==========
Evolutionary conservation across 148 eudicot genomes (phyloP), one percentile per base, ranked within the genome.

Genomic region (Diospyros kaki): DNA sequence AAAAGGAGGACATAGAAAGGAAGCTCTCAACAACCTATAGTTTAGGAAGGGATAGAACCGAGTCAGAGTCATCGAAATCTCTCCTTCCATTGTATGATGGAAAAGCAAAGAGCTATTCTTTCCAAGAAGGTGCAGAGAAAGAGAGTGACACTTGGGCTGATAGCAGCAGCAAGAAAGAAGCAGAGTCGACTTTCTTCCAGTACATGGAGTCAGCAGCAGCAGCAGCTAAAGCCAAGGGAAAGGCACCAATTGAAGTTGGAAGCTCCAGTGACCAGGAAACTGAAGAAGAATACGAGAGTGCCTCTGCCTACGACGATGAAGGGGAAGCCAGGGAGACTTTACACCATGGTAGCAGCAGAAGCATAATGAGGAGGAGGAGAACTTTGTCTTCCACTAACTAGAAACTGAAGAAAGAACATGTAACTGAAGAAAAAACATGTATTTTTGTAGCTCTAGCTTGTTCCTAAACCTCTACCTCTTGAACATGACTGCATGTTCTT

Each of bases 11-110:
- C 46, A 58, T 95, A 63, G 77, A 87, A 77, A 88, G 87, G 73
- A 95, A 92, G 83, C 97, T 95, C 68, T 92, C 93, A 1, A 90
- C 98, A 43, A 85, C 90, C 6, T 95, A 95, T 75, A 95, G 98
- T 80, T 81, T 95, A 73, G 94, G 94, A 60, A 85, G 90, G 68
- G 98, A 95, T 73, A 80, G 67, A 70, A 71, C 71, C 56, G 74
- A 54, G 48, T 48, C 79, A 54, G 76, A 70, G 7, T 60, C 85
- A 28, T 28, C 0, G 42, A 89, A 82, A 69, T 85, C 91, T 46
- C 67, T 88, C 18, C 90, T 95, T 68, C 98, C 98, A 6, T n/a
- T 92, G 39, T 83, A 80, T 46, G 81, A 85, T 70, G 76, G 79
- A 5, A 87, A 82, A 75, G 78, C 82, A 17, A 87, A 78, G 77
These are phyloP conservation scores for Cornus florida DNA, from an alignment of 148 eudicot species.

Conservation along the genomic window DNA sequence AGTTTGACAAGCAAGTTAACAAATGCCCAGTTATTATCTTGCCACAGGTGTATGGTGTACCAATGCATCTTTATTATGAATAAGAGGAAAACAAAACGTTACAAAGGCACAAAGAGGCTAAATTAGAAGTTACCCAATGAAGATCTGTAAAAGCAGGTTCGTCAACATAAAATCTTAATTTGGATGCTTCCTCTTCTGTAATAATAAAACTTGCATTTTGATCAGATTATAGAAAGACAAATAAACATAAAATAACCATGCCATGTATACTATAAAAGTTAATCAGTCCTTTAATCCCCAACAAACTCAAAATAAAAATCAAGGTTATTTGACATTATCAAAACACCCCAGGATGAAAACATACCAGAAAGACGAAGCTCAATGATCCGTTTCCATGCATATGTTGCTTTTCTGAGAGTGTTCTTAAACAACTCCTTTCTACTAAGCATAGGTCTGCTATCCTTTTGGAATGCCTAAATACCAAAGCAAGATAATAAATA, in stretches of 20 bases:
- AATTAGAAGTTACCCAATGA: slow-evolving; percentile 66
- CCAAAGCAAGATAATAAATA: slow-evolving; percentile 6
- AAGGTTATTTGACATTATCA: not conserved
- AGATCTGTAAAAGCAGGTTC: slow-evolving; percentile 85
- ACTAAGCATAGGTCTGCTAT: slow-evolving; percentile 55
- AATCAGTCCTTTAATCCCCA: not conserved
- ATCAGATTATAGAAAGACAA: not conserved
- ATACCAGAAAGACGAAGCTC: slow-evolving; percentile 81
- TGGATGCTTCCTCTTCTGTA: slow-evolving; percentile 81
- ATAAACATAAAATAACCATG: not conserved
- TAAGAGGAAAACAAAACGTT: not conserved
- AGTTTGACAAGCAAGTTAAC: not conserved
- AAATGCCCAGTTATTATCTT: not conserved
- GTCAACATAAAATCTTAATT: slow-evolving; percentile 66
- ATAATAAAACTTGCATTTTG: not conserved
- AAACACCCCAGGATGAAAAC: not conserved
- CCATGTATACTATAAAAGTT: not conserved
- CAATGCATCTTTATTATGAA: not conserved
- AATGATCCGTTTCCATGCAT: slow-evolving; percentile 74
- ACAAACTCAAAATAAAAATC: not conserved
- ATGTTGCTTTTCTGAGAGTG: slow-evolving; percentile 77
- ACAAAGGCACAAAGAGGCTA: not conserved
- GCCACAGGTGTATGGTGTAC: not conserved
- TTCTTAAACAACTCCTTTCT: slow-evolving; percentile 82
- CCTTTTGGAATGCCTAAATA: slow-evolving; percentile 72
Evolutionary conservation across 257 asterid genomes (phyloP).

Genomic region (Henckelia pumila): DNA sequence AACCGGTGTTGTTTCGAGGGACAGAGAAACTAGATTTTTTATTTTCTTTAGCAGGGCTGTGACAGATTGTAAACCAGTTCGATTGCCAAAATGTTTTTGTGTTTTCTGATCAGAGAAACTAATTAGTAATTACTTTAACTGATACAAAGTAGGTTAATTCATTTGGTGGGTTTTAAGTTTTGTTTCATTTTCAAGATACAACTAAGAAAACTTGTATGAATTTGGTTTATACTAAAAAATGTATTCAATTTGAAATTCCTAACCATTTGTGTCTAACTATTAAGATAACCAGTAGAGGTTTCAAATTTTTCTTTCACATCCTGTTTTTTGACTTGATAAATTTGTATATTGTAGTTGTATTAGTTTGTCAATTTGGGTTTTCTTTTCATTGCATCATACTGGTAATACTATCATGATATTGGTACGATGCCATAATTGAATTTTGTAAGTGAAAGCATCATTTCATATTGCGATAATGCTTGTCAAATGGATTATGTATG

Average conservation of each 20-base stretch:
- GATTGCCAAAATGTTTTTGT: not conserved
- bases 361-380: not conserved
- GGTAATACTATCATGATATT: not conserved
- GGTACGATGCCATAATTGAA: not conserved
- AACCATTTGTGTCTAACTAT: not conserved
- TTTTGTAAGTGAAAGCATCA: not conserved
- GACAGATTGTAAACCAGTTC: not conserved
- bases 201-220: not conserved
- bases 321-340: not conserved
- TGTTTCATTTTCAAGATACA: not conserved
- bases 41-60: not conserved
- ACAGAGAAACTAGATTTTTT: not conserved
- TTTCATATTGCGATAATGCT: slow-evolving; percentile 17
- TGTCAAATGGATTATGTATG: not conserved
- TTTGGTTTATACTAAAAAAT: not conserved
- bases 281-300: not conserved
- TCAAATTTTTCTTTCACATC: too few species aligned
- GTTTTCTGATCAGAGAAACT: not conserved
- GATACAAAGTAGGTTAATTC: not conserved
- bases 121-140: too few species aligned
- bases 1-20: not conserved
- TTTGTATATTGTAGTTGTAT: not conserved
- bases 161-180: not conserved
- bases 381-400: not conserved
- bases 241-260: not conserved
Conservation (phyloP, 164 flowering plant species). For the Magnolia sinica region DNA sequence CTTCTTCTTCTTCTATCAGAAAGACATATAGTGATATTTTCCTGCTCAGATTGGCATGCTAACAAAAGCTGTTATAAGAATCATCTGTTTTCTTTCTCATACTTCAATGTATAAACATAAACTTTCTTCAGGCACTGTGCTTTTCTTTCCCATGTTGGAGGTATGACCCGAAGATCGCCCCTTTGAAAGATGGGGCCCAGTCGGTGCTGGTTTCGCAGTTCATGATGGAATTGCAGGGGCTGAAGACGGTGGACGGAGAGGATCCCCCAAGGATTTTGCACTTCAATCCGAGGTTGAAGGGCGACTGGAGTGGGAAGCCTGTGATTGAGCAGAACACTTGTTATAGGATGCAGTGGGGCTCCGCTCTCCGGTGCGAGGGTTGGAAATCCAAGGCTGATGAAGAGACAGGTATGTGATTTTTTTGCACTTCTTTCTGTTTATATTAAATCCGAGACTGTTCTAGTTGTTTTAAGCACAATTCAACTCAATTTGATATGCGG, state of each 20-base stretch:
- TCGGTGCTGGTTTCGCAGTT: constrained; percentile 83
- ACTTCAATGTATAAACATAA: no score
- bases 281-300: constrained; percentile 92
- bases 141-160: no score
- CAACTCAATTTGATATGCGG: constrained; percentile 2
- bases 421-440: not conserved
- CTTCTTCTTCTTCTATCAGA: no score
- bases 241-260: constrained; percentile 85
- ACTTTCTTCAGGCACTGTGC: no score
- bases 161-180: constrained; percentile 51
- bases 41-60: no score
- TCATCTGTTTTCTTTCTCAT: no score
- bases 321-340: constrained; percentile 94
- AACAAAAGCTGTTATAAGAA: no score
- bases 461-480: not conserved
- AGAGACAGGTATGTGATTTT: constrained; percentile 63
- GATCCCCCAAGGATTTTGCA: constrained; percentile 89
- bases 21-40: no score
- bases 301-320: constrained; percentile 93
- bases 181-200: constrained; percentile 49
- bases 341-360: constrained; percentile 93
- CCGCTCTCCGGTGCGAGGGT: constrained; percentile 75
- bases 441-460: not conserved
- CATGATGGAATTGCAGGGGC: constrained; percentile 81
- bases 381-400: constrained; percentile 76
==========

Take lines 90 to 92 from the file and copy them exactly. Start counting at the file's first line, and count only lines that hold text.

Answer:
- bases 341-360: constrained; percentile 93
- CCGCTCTCCGGTGCGAGGGT: constrained; percentile 75
- bases 441-460: not conserved